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In Freddie Gray’s neighborhood, there are signs things are getting better

This piece originally appeared in The Washington Post.


On a recent Saturday afternoon, Erica Day set up a card table on the sidewalk in front of her rowhouse in West Baltimore, brought out a half-bushel of steamed crabs and invited some neighbors to join her.

Day’s house had been purchased by her great-grandmother when the neighborhood, known as Sandtown-Winchester, was bustling with black-owned businesses. Nightclubs featured class acts, such as Billie Holiday and Cab Calloway, burnishing the neighborhood’s reputation as Baltimore’s Harlem.

But the charm is long gone. The world learned of the neighborhood after the death of Freddie Gray, who grew up there, and the protests and riot that followed. They saw a neighborhood economically drained by the flight of the black middle class and bled out, literally, by trigger-happy drug dealers. They learned of residents beaten down by overly aggressive police officers.

And yet, on a sidewalk near Presstman Street and Druid Hill Avenue — once part of an expansive open-air drug market — Day was hosting an open-air crab fest. It was a small but significant sign of a neighborhood being transformed, a sense of community beginning to be reborn despite the social and economic problems that linger.

“Twenty years ago, you couldn’t do that, sit out front and eat, not in peace,” said C.W. Harris, a minister at Newborn Community of Faith Church in Sandtown who lives across the street from Day.

Harris had spearheaded many of the efforts that had made more than a few streets safe for such neighborly get-togethers. In 1996, he founded a community outreach nonprofit, Intersection of Change, which develops housing and community centers, a school and urban vegetable gardens to address what Harris called “food neglect” in the neighborhood.

“Our mission is the eradication of poverty,” said Harris, who was born in Sandtown in 1950.

The group began its work by renovating an abandoned house on the block where Day and Harris live and turning it into Martha’s Place, a recovery home for women who are homeless and addicted to drugs. Residents learn not only how to stay clean but also how to start their own businesses.

One former resident now operates her own bus transportation service.

“We try to look out for each other, especially the children and the elderly,” said Janet Hawkins Isaac, who completed a drug rehabilitation program at Martha’s Place and serves as a deaconess at the Newborn church. She also had a seat at the crab table.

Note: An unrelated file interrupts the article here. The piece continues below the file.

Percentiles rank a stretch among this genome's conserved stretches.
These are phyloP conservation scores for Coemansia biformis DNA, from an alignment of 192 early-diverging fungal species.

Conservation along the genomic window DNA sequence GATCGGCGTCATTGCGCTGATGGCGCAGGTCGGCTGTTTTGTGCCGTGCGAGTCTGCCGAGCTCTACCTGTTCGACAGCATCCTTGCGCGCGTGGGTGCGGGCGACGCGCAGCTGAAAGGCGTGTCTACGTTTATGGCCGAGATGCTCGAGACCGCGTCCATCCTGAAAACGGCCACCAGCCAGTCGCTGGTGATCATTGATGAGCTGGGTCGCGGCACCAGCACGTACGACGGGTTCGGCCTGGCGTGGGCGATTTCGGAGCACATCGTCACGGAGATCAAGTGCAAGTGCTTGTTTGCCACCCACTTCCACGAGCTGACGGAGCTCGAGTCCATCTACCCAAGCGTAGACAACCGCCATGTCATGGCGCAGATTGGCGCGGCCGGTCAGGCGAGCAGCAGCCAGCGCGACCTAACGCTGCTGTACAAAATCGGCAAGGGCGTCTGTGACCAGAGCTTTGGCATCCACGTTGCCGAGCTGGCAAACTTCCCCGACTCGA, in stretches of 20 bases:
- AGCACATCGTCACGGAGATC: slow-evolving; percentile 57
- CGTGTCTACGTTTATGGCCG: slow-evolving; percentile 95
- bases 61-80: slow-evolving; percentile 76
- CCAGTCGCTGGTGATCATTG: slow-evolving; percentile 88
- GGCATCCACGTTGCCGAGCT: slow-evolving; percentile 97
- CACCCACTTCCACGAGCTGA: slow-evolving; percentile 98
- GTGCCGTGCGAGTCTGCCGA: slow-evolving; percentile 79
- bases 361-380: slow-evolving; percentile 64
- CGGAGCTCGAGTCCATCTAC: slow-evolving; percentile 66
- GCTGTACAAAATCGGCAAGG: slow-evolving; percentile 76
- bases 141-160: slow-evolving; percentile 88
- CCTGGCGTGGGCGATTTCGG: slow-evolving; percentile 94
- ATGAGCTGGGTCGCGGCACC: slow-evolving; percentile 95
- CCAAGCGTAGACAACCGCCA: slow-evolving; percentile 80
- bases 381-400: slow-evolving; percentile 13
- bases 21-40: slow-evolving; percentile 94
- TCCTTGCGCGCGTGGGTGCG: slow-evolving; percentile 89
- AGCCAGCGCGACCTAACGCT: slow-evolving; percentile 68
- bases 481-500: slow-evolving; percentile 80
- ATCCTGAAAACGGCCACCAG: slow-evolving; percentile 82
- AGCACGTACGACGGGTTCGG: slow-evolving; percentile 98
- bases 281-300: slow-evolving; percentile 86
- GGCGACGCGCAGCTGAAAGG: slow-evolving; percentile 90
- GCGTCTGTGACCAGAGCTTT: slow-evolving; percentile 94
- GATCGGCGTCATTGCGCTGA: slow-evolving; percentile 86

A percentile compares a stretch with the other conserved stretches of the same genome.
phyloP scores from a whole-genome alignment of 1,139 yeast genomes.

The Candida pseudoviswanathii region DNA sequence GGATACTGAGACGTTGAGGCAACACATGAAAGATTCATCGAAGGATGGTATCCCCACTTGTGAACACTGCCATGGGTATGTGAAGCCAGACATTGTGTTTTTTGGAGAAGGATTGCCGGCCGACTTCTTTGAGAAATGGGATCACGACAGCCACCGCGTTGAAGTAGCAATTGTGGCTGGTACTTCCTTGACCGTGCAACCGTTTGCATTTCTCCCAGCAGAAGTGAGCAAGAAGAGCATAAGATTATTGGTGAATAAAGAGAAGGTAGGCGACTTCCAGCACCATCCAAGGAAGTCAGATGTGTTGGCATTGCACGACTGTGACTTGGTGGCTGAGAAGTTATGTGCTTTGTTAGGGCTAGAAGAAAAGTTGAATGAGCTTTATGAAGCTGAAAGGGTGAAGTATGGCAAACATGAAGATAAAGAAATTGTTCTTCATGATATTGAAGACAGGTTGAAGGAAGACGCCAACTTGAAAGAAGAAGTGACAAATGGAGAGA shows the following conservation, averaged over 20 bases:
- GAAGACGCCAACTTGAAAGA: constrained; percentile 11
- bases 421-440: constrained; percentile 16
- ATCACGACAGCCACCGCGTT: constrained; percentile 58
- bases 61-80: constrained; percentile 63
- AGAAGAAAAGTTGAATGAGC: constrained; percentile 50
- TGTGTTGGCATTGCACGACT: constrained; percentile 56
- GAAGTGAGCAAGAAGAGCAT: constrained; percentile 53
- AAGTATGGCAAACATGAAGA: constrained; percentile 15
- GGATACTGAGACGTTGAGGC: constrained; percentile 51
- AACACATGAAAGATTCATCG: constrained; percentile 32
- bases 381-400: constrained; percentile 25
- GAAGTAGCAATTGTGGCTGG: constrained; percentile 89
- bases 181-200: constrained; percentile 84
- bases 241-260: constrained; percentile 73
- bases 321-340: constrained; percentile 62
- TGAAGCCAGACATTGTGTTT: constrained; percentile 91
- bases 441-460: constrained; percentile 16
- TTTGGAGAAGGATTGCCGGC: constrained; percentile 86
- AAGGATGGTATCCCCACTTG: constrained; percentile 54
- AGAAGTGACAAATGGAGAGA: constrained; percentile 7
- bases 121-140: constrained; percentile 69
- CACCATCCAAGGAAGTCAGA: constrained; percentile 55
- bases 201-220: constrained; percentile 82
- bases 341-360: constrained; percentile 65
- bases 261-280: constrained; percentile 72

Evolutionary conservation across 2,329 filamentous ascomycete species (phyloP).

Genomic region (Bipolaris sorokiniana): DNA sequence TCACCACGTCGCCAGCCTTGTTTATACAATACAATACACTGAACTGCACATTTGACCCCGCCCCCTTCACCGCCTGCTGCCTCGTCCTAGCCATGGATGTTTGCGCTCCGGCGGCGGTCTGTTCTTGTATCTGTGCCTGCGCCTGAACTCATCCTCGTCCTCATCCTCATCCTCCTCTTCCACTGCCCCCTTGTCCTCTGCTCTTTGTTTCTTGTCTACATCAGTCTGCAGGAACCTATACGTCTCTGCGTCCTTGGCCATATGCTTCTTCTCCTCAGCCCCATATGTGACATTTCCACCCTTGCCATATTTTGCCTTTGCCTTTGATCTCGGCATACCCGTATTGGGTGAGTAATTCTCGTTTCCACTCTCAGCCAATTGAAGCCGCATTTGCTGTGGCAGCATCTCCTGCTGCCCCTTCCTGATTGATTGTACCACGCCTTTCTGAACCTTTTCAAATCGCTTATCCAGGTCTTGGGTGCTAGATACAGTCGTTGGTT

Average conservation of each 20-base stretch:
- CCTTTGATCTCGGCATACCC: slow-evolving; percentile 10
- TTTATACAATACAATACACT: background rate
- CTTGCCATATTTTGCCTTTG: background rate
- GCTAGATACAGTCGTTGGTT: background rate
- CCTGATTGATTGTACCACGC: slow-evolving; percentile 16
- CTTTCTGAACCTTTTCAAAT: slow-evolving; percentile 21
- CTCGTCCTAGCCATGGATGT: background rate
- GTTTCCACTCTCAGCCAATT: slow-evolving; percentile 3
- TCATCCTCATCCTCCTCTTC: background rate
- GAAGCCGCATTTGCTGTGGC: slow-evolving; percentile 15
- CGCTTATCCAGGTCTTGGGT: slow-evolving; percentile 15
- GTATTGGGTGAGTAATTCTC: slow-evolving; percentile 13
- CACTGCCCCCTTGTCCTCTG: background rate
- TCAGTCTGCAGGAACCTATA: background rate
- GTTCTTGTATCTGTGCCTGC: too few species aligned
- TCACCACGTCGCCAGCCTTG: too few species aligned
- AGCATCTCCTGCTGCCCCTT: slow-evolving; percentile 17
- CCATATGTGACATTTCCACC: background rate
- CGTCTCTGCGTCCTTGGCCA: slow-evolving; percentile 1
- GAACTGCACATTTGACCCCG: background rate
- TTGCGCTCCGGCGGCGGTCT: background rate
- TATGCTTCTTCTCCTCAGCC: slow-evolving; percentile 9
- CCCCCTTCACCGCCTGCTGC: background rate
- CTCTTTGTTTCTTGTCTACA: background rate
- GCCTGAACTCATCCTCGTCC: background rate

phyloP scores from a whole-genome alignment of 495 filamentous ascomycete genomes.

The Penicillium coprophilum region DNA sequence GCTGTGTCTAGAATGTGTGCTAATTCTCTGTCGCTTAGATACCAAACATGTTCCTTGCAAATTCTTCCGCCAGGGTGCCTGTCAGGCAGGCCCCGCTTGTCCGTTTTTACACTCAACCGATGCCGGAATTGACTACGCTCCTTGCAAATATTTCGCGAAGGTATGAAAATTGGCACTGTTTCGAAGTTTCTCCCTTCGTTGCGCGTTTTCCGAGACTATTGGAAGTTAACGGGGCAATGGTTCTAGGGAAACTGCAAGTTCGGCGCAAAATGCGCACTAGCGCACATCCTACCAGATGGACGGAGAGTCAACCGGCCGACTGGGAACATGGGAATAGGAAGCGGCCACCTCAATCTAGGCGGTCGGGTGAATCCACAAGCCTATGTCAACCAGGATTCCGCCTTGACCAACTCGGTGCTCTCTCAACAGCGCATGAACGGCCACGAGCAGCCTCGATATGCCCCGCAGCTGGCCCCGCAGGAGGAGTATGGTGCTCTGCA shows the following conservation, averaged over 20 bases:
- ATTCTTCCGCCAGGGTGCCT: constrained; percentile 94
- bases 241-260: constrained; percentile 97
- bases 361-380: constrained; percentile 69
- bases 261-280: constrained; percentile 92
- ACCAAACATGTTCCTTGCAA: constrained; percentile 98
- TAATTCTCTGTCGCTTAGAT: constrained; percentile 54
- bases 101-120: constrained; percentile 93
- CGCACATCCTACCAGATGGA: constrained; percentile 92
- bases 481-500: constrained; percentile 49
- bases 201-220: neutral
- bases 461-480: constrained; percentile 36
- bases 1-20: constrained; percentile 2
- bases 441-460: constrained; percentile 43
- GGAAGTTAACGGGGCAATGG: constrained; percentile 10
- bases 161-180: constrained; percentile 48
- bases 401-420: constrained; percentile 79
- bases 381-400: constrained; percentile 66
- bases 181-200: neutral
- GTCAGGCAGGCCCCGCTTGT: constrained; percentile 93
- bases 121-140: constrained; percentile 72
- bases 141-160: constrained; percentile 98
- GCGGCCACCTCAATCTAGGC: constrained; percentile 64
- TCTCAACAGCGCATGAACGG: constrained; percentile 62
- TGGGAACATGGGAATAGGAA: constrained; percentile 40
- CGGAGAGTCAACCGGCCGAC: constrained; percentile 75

“There are still drugs on the street, so if I see a needle on the ground or a dope bag, I pick it up so that the kids and seniors won’t step on it,” she said between bites of crabmeat.

Harris recalled that the once-vibrant neighborhood went into a “tailspin” in 1968, when the assassination of the Rev. Martin Luther King Jr. led to riots that destroyed businesses and community spirit. But he refused to join the middle-class exodus.

“I just felt a sense of responsibility and, as clergy, began to see my role as being a moral anchor in the neighborhood,” he said.

Todd Marcus, executive director of Intersection for Change, recalled how the organization dealt with a huge drug market at Pennsylvania Avenue and Presstman Street, where the group is headquartered.

“Dealers were on the corners and around the fountain in the park, with people lined up to get free samples,” Marcus recalled. “We were planning a massive beautification project for the area, so we approached the drug dealers and said, ‘You know what we are trying to do here, and we need your help.’ It was not adversarial, but an appeal to building a community based on relationships.”

Not only did the drug dealers move, but some joined the neighborhood improvement efforts.

Another small but significant example of what is possible without relying on mass arrests and incarceration in a so-called war on drugs.

Together with Habitat for Humanity, the group has built 300 homes for Sandtown residents and also opened the Jubilee Arts center, where residents can take dance lessons and classes in visual arts, ceramics and creative writing. They also raised $10 million to build a school for neighborhood children, from pre-K to eighth grade, called New Song Academy.

The Sandtown-Winchester neighborhood covers 72 square blocks and is home to about 9,000 people. About a third of the housing stock is abandoned and boarded up, 20 percent of working-age residents are unemployed, and the neighborhood has more people in jails and prisons than any other census tract in Maryland, according to a recent report by the Justice Policy Institute and the Prison Policy Initiative.

There is much more work to be done, but Sandtown is making inroads worthy of acknowledgment.


This piece originally appeared in The Washington Post.

You can follow Courtland on Twitter at @ctmilloy.

Posted in JPI in the News, Criminal Justice News

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